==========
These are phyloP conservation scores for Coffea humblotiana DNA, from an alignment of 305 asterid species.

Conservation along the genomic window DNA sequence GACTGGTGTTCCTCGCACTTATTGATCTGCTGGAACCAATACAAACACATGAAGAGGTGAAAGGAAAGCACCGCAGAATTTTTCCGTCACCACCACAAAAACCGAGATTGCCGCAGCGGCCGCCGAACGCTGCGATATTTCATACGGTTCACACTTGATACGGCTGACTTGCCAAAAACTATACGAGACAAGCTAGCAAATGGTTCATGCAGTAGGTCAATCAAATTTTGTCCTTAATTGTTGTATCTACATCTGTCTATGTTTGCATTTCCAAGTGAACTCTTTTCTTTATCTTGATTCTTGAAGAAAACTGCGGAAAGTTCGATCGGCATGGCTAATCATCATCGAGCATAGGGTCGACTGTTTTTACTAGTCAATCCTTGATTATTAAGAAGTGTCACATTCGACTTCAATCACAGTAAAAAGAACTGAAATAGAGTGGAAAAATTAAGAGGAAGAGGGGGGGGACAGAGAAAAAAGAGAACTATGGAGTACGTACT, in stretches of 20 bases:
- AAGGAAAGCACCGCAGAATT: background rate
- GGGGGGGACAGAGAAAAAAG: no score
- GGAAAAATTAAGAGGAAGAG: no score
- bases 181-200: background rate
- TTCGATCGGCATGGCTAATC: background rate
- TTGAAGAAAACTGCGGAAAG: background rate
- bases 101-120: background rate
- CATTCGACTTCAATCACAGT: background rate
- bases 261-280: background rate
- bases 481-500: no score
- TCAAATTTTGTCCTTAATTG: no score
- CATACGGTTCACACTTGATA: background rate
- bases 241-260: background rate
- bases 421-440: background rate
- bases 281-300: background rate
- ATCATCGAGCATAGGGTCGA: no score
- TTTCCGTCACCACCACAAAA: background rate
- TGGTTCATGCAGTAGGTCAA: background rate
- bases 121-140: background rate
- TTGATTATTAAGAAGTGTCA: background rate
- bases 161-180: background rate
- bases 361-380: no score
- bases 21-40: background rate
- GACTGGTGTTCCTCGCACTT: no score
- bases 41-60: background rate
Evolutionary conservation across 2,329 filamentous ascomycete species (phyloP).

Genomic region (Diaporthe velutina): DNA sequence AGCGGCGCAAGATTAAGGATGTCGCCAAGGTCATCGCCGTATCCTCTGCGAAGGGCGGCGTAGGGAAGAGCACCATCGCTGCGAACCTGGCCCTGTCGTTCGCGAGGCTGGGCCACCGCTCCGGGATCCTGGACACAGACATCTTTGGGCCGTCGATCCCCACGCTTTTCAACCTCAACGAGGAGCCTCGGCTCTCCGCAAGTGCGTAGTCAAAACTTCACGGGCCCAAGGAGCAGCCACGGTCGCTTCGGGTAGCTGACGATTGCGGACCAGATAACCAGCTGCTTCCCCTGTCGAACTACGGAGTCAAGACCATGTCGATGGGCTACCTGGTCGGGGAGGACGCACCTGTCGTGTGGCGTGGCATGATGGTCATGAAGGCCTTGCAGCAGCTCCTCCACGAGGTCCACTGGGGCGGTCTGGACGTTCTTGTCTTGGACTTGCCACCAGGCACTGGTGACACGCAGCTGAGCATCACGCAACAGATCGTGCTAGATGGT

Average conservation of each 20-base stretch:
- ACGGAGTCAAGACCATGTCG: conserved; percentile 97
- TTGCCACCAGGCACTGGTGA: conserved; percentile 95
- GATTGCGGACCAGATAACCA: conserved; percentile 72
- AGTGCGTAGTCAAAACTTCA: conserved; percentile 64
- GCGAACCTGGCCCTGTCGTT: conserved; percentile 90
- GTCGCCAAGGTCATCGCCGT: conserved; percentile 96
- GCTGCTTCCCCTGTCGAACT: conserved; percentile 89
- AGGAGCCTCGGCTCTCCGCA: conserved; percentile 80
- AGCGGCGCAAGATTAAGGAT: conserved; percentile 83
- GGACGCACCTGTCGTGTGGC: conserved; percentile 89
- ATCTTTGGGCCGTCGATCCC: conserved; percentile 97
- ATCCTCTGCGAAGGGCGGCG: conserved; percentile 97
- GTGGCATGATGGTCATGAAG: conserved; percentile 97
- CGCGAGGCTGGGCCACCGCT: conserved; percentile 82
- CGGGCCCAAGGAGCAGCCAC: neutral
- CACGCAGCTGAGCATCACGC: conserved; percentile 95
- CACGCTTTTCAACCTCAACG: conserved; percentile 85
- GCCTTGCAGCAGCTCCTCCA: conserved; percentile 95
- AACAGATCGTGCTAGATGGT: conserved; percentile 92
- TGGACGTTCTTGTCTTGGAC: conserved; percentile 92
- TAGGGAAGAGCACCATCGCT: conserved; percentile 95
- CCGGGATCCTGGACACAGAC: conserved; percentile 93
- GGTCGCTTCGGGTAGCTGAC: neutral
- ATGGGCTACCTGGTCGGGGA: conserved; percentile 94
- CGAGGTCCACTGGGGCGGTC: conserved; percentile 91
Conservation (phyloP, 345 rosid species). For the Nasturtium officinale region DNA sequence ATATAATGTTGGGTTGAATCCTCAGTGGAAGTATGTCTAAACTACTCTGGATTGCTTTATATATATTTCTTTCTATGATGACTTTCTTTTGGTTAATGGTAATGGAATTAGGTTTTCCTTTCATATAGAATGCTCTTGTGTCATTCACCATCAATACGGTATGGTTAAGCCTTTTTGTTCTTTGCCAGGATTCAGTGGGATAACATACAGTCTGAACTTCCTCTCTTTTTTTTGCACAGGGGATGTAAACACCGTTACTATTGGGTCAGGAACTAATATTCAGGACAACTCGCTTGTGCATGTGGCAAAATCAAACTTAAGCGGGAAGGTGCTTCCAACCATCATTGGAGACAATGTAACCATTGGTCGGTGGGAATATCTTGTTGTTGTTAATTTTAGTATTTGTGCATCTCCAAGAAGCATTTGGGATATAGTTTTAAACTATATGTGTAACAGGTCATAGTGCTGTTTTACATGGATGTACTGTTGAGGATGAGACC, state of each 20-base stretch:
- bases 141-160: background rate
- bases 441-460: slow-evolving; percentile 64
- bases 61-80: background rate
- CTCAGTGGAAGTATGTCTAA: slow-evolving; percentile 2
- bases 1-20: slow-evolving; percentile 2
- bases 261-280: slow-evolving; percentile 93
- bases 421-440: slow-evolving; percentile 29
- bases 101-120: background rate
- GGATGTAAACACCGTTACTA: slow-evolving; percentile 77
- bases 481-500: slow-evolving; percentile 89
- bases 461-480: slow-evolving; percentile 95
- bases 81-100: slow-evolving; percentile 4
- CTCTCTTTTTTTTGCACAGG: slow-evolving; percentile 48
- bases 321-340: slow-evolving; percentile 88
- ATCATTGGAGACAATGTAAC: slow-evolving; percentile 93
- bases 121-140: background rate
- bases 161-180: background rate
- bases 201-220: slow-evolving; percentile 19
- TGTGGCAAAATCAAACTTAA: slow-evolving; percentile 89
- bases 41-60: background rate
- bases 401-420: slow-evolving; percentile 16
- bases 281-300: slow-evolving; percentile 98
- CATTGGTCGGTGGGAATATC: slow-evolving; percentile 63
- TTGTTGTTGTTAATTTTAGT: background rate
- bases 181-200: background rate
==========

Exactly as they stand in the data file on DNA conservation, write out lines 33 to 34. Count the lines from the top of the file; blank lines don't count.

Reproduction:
- GATTGCGGACCAGATAACCA: conserved; percentile 72
- AGTGCGTAGTCAAAACTTCA: conserved; percentile 64